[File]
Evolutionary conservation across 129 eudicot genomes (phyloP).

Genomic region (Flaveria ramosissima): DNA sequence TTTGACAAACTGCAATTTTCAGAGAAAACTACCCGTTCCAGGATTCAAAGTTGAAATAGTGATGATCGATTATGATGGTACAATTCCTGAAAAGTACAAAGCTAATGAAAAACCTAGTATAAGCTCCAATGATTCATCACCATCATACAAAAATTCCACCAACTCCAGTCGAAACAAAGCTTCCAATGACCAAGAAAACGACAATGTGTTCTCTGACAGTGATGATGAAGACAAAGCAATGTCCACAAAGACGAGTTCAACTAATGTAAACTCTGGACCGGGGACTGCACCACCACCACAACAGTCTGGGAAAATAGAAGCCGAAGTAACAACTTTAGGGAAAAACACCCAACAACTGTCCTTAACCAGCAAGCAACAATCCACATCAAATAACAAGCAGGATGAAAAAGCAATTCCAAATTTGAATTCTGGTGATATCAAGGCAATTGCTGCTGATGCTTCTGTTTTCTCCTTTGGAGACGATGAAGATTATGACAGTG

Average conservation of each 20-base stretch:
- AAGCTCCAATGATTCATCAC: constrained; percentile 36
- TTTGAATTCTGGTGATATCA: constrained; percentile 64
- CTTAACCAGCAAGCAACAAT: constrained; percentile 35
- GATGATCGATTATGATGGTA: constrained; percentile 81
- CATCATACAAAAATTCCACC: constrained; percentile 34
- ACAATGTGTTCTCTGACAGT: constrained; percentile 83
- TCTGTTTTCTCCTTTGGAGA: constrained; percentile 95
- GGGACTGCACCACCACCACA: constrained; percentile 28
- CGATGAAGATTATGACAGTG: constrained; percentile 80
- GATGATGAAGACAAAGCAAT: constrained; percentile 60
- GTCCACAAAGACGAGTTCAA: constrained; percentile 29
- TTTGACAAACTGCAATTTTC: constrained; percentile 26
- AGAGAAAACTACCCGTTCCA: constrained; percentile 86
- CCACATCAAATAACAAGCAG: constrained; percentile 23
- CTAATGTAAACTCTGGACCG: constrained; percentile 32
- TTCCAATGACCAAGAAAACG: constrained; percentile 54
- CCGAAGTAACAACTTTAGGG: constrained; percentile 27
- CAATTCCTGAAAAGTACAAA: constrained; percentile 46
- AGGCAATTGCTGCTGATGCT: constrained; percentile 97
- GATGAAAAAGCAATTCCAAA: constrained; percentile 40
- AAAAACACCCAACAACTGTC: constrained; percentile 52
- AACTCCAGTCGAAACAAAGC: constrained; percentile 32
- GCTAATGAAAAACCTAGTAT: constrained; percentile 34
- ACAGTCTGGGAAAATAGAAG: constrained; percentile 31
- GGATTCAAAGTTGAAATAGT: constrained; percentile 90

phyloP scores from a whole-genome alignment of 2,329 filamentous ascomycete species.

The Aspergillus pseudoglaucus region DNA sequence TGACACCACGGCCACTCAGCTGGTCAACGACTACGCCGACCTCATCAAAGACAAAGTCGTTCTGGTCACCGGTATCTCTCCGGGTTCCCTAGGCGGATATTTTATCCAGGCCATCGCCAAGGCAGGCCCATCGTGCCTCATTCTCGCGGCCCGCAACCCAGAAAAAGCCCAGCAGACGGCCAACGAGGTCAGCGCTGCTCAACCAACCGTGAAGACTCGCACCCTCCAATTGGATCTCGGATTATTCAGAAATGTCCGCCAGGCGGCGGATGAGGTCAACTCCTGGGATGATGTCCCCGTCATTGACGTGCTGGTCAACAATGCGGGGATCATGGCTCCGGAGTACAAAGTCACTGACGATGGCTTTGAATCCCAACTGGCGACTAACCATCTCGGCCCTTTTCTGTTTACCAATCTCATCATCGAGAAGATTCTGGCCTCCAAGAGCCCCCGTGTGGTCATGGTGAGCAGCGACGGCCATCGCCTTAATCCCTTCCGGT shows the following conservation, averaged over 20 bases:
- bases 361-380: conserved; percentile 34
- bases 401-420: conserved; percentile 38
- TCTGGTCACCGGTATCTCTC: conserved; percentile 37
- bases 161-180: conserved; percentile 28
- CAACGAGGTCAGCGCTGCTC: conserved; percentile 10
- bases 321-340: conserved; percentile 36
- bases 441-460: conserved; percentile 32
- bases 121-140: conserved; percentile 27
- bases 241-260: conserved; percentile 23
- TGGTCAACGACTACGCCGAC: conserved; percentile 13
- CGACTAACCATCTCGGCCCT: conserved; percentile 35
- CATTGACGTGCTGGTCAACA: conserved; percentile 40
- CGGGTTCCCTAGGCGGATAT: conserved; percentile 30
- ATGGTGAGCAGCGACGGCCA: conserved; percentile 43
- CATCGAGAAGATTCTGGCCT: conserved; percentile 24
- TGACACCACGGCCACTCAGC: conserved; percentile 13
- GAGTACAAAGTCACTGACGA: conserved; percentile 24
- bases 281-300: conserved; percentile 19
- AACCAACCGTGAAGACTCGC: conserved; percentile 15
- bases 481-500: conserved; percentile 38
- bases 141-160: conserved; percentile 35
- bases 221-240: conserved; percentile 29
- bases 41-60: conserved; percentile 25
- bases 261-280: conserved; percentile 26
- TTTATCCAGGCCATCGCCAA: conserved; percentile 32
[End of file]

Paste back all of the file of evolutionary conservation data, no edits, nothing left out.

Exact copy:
Evolutionary conservation across 129 eudicot genomes (phyloP).

Genomic region (Flaveria ramosissima): DNA sequence TTTGACAAACTGCAATTTTCAGAGAAAACTACCCGTTCCAGGATTCAAAGTTGAAATAGTGATGATCGATTATGATGGTACAATTCCTGAAAAGTACAAAGCTAATGAAAAACCTAGTATAAGCTCCAATGATTCATCACCATCATACAAAAATTCCACCAACTCCAGTCGAAACAAAGCTTCCAATGACCAAGAAAACGACAATGTGTTCTCTGACAGTGATGATGAAGACAAAGCAATGTCCACAAAGACGAGTTCAACTAATGTAAACTCTGGACCGGGGACTGCACCACCACCACAACAGTCTGGGAAAATAGAAGCCGAAGTAACAACTTTAGGGAAAAACACCCAACAACTGTCCTTAACCAGCAAGCAACAATCCACATCAAATAACAAGCAGGATGAAAAAGCAATTCCAAATTTGAATTCTGGTGATATCAAGGCAATTGCTGCTGATGCTTCTGTTTTCTCCTTTGGAGACGATGAAGATTATGACAGTG

Average conservation of each 20-base stretch:
- AAGCTCCAATGATTCATCAC: constrained; percentile 36
- TTTGAATTCTGGTGATATCA: constrained; percentile 64
- CTTAACCAGCAAGCAACAAT: constrained; percentile 35
- GATGATCGATTATGATGGTA: constrained; percentile 81
- CATCATACAAAAATTCCACC: constrained; percentile 34
- ACAATGTGTTCTCTGACAGT: constrained; percentile 83
- TCTGTTTTCTCCTTTGGAGA: constrained; percentile 95
- GGGACTGCACCACCACCACA: constrained; percentile 28
- CGATGAAGATTATGACAGTG: constrained; percentile 80
- GATGATGAAGACAAAGCAAT: constrained; percentile 60
- GTCCACAAAGACGAGTTCAA: constrained; percentile 29
- TTTGACAAACTGCAATTTTC: constrained; percentile 26
- AGAGAAAACTACCCGTTCCA: constrained; percentile 86
- CCACATCAAATAACAAGCAG: constrained; percentile 23
- CTAATGTAAACTCTGGACCG: constrained; percentile 32
- TTCCAATGACCAAGAAAACG: constrained; percentile 54
- CCGAAGTAACAACTTTAGGG: constrained; percentile 27
- CAATTCCTGAAAAGTACAAA: constrained; percentile 46
- AGGCAATTGCTGCTGATGCT: constrained; percentile 97
- GATGAAAAAGCAATTCCAAA: constrained; percentile 40
- AAAAACACCCAACAACTGTC: constrained; percentile 52
- AACTCCAGTCGAAACAAAGC: constrained; percentile 32
- GCTAATGAAAAACCTAGTAT: constrained; percentile 34
- ACAGTCTGGGAAAATAGAAG: constrained; percentile 31
- GGATTCAAAGTTGAAATAGT: constrained; percentile 90

phyloP scores from a whole-genome alignment of 2,329 filamentous ascomycete species.

The Aspergillus pseudoglaucus region DNA sequence TGACACCACGGCCACTCAGCTGGTCAACGACTACGCCGACCTCATCAAAGACAAAGTCGTTCTGGTCACCGGTATCTCTCCGGGTTCCCTAGGCGGATATTTTATCCAGGCCATCGCCAAGGCAGGCCCATCGTGCCTCATTCTCGCGGCCCGCAACCCAGAAAAAGCCCAGCAGACGGCCAACGAGGTCAGCGCTGCTCAACCAACCGTGAAGACTCGCACCCTCCAATTGGATCTCGGATTATTCAGAAATGTCCGCCAGGCGGCGGATGAGGTCAACTCCTGGGATGATGTCCCCGTCATTGACGTGCTGGTCAACAATGCGGGGATCATGGCTCCGGAGTACAAAGTCACTGACGATGGCTTTGAATCCCAACTGGCGACTAACCATCTCGGCCCTTTTCTGTTTACCAATCTCATCATCGAGAAGATTCTGGCCTCCAAGAGCCCCCGTGTGGTCATGGTGAGCAGCGACGGCCATCGCCTTAATCCCTTCCGGT shows the following conservation, averaged over 20 bases:
- bases 361-380: conserved; percentile 34
- bases 401-420: conserved; percentile 38
- TCTGGTCACCGGTATCTCTC: conserved; percentile 37
- bases 161-180: conserved; percentile 28
- CAACGAGGTCAGCGCTGCTC: conserved; percentile 10
- bases 321-340: conserved; percentile 36
- bases 441-460: conserved; percentile 32
- bases 121-140: conserved; percentile 27
- bases 241-260: conserved; percentile 23
- TGGTCAACGACTACGCCGAC: conserved; percentile 13
- CGACTAACCATCTCGGCCCT: conserved; percentile 35
- CATTGACGTGCTGGTCAACA: conserved; percentile 40
- CGGGTTCCCTAGGCGGATAT: conserved; percentile 30
- ATGGTGAGCAGCGACGGCCA: conserved; percentile 43
- CATCGAGAAGATTCTGGCCT: conserved; percentile 24
- TGACACCACGGCCACTCAGC: conserved; percentile 13
- GAGTACAAAGTCACTGACGA: conserved; percentile 24
- bases 281-300: conserved; percentile 19
- AACCAACCGTGAAGACTCGC: conserved; percentile 15
- bases 481-500: conserved; percentile 38
- bases 141-160: conserved; percentile 35
- bases 221-240: conserved; percentile 29
- bases 41-60: conserved; percentile 25
- bases 261-280: conserved; percentile 26
- TTTATCCAGGCCATCGCCAA: conserved; percentile 32